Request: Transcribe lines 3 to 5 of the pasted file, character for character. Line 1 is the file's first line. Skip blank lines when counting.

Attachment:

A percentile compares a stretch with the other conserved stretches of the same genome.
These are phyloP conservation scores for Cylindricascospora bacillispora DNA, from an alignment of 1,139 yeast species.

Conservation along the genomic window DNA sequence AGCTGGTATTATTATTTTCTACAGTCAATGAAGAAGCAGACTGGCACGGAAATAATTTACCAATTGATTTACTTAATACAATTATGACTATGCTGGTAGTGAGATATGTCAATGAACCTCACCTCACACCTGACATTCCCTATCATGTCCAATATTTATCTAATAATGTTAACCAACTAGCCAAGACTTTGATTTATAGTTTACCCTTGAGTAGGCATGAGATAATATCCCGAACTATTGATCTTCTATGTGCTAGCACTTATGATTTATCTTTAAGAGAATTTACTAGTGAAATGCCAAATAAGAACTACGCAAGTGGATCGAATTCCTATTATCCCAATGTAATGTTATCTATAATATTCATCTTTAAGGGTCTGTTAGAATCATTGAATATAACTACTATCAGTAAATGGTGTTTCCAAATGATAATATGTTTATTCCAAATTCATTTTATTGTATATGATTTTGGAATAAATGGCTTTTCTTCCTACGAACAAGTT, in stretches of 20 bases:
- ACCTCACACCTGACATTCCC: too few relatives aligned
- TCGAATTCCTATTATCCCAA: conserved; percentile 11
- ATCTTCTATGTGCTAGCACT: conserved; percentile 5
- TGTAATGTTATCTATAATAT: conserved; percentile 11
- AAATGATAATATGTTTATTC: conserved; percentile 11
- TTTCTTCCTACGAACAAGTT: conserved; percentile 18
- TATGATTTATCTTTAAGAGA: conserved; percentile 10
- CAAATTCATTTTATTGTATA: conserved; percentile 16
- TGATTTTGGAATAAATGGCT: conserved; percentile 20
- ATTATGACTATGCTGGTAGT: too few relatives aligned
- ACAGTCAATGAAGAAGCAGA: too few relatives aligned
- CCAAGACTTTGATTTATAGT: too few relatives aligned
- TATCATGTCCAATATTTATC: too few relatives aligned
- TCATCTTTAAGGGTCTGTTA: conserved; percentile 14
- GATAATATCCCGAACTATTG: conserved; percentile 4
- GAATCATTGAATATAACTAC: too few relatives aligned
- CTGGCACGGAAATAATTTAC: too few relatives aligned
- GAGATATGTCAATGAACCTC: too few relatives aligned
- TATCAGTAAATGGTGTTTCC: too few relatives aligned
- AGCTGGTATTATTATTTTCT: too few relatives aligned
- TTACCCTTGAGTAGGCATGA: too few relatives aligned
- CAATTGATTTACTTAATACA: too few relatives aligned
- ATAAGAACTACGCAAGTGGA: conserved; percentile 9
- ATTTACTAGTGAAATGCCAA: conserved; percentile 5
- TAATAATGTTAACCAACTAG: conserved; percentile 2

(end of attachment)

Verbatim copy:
Conservation along the genomic window DNA sequence AGCTGGTATTATTATTTTCTACAGTCAATGAAGAAGCAGACTGGCACGGAAATAATTTACCAATTGATTTACTTAATACAATTATGACTATGCTGGTAGTGAGATATGTCAATGAACCTCACCTCACACCTGACATTCCCTATCATGTCCAATATTTATCTAATAATGTTAACCAACTAGCCAAGACTTTGATTTATAGTTTACCCTTGAGTAGGCATGAGATAATATCCCGAACTATTGATCTTCTATGTGCTAGCACTTATGATTTATCTTTAAGAGAATTTACTAGTGAAATGCCAAATAAGAACTACGCAAGTGGATCGAATTCCTATTATCCCAATGTAATGTTATCTATAATATTCATCTTTAAGGGTCTGTTAGAATCATTGAATATAACTACTATCAGTAAATGGTGTTTCCAAATGATAATATGTTTATTCCAAATTCATTTTATTGTATATGATTTTGGAATAAATGGCTTTTCTTCCTACGAACAAGTT, in stretches of 20 bases:
- ACCTCACACCTGACATTCCC: too few relatives aligned
- TCGAATTCCTATTATCCCAA: conserved; percentile 11